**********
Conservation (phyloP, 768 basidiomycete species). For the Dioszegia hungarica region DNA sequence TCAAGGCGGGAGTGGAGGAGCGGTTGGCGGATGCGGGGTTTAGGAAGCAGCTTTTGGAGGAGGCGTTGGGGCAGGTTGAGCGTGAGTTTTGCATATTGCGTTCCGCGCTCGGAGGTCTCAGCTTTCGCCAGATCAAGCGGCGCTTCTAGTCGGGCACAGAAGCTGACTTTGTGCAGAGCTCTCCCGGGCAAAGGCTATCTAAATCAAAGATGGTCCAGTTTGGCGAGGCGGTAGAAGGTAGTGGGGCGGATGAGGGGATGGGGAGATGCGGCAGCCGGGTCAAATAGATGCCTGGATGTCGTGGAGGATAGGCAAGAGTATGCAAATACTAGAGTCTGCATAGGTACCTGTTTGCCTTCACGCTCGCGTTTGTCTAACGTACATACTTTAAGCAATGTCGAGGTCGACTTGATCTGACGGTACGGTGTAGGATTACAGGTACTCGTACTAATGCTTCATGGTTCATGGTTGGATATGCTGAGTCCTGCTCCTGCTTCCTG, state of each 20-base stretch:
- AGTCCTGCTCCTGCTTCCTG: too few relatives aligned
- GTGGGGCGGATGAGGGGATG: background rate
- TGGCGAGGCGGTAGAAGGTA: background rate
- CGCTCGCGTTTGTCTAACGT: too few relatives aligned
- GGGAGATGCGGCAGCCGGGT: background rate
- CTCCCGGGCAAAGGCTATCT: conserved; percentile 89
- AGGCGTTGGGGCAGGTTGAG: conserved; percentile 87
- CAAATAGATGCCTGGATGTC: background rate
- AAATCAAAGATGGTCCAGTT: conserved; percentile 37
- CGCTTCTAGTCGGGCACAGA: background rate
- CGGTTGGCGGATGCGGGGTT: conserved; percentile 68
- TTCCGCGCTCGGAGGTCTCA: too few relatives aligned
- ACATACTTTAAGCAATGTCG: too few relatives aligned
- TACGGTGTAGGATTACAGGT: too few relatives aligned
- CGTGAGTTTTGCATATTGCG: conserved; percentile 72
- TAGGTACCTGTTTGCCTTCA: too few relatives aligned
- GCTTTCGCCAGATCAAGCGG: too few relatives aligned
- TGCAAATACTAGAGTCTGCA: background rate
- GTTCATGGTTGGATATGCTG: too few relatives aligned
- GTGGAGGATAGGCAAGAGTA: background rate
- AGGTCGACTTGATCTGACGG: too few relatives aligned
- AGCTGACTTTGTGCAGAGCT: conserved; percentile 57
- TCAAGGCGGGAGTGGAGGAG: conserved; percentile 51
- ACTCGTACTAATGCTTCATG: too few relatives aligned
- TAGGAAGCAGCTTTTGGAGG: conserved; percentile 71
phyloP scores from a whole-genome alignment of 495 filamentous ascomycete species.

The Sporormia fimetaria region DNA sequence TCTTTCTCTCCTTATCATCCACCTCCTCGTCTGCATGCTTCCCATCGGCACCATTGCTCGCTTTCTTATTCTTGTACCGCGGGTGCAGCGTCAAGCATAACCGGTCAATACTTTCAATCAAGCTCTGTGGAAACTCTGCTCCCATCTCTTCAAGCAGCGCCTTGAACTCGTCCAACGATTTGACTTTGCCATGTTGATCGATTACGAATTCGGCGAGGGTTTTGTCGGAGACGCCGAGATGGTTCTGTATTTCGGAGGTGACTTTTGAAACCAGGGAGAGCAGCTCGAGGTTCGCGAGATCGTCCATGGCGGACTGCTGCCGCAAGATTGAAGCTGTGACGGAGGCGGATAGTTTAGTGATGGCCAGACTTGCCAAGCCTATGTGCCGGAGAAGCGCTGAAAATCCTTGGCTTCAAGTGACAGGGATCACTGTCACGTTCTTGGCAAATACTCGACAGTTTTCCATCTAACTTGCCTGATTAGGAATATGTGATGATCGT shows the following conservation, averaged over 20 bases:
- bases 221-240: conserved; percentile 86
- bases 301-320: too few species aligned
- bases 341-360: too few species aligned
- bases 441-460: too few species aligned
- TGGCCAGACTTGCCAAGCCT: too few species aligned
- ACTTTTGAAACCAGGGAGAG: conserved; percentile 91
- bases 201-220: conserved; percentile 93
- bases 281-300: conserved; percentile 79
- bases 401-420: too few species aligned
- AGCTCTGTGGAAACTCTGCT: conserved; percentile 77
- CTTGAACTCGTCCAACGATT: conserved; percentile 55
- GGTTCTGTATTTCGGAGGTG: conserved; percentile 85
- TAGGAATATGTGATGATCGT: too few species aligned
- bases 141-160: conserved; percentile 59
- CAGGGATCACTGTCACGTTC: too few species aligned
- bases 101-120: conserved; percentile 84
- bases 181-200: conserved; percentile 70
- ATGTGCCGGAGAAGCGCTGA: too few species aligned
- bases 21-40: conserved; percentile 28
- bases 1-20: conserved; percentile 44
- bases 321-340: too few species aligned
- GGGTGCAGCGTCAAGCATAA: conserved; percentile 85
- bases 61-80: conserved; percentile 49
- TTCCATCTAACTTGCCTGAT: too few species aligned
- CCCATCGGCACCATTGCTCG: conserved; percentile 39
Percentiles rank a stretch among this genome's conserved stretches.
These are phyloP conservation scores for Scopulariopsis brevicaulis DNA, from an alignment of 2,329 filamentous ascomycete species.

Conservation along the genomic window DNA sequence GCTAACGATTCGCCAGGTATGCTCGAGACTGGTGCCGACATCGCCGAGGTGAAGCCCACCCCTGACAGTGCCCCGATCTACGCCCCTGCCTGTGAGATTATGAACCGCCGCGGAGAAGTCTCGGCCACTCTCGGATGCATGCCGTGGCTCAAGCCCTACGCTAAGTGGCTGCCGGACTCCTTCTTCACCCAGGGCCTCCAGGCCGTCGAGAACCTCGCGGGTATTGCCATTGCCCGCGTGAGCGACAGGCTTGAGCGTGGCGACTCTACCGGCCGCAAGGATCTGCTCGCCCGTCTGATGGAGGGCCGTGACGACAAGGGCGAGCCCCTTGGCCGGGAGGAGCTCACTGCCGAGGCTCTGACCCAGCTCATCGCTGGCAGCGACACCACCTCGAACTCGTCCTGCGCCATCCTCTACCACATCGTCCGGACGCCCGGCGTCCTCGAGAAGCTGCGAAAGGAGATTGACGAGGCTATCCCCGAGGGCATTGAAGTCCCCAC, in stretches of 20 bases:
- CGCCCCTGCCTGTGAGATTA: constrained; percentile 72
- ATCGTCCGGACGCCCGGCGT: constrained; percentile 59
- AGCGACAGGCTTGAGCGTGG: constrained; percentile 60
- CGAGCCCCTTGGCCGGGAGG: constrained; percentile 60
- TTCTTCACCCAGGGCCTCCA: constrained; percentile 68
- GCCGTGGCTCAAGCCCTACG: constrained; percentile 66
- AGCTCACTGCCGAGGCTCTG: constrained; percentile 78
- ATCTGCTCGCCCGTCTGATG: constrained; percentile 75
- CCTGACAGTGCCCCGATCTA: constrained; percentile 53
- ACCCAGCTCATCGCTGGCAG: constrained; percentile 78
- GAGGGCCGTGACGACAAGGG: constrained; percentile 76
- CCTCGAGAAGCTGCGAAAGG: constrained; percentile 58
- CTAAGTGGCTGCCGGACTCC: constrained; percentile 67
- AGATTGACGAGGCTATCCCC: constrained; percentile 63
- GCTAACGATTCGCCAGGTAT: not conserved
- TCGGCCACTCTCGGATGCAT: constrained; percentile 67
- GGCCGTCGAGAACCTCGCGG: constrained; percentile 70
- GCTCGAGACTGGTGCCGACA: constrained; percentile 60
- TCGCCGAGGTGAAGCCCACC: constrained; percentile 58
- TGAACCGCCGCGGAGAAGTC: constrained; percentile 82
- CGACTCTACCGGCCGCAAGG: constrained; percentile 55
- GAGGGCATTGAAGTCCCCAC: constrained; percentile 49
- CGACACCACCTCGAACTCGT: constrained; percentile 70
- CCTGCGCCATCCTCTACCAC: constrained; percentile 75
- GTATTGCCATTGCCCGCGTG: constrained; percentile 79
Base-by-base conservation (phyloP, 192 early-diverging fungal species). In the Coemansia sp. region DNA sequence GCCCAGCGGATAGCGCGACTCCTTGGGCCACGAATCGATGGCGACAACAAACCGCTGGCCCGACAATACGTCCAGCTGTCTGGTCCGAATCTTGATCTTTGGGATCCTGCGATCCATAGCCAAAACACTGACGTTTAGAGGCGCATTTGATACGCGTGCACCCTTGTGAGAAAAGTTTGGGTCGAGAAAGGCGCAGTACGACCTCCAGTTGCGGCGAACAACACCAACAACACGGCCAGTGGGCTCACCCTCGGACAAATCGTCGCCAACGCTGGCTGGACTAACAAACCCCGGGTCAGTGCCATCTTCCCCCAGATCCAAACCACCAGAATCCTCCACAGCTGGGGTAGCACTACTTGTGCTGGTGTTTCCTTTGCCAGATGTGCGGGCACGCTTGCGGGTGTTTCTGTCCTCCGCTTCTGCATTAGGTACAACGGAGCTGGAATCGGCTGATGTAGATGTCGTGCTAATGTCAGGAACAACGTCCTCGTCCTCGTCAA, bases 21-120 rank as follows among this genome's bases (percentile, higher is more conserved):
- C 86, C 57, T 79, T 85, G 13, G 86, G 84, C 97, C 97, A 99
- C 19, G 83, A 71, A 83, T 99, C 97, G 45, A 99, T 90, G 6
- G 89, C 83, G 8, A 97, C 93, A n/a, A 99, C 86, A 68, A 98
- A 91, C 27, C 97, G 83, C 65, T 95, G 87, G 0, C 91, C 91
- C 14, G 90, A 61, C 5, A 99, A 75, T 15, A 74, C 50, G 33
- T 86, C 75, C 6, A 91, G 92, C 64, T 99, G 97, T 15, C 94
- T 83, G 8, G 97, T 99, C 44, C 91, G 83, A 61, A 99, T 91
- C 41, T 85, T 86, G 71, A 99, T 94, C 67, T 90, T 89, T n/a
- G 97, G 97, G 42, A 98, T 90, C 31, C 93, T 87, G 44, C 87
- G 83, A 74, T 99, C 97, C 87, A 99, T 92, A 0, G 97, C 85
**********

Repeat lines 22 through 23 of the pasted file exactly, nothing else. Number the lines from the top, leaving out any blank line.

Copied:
- AGGTCGACTTGATCTGACGG: too few relatives aligned
- AGCTGACTTTGTGCAGAGCT: conserved; percentile 57